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KuroKage

How to animate meshes in games

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Hi, I would just like to ask how do you animate meshes in games? One method I'm familiar with is the traditional 2-D setup where you save each frames of the model doing an animation and just play it over a period of time, though I haven't actually implemented it yet. I also noticed that there's another method that saves more memory than the 2-D approach but is harder to implement. This is what I would like to know. Can you guys give me an overview of how to do this method and what it is called? Thanks.

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There are quite a few ways of doing animation in 3D:
1. Store each frame in memory.
2. Store keyframes in memory and interpolate based upon time
3. Store one mesh and skeleton in memory and store keyframes of the skeleton to be interpolated
4. Add extra logic to 4 so the skeleton can respond to realtime events (ragdoll, physics)
5. Mix one of the above with texture animation.
6. ...

And for fun:

Try to implement it on the GPU...

Cheers

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I assume that since you're talking about meshes that you mean in 3d? The first one you were talking about for 2d, saving each animation frame, the 3d version of that would probably be vertex keyframe animation. That's where you basically have a certain number of frames for the model, and each of those frames is a copy of the model is a certain position that is part of an animation.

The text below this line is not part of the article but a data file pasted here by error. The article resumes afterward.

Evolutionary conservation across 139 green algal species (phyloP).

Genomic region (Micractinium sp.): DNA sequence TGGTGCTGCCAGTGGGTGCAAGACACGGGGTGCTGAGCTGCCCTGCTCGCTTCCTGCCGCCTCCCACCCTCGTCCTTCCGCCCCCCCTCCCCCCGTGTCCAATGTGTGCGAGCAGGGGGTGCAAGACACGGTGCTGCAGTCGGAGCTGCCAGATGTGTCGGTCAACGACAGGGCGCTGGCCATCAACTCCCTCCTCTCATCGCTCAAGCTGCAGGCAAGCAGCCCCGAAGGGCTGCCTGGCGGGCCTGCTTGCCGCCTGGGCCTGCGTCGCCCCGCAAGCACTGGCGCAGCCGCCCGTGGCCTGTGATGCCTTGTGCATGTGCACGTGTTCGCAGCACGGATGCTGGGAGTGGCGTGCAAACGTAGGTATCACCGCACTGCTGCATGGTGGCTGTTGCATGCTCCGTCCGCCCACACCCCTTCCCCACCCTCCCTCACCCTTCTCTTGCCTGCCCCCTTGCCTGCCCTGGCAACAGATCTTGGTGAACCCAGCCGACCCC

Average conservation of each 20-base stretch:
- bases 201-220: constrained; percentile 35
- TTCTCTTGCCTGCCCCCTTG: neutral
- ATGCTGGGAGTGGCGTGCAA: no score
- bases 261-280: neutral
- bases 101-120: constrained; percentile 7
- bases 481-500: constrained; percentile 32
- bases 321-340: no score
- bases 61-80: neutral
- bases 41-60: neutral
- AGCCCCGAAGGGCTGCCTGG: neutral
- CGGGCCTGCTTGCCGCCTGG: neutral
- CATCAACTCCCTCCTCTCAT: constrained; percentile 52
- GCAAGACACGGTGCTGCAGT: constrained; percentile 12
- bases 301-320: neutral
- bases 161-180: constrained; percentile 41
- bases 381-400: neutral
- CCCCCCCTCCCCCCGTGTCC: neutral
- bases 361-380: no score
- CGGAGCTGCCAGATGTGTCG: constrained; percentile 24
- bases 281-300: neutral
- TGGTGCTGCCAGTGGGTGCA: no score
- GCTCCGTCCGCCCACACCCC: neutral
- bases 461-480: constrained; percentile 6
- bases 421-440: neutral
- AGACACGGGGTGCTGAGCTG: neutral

And you want the approach that saves more memory but is harder to implement? That would be skeletal animation. That's where you have a copy of the model mesh, and there is also a series of joints (and maybe bones) that is called the skeleton. The keyframes for the animation are made by having copied of the skeleton in certain positions. Then, parts of the mesh are translated and rotated to match the translation and rotation of the part of the skeleton that they are associated with.

Do you know the theory of scene graphs? It's just like that except on the scale of a single model rather than the whole of the world space (of course it's different to implement).

Edit:: this gives a small intro into skeletal animation. here's another one, although it may be a little advanced for someone who's just starting out (I do actually refer that to myself as well right now :D ).

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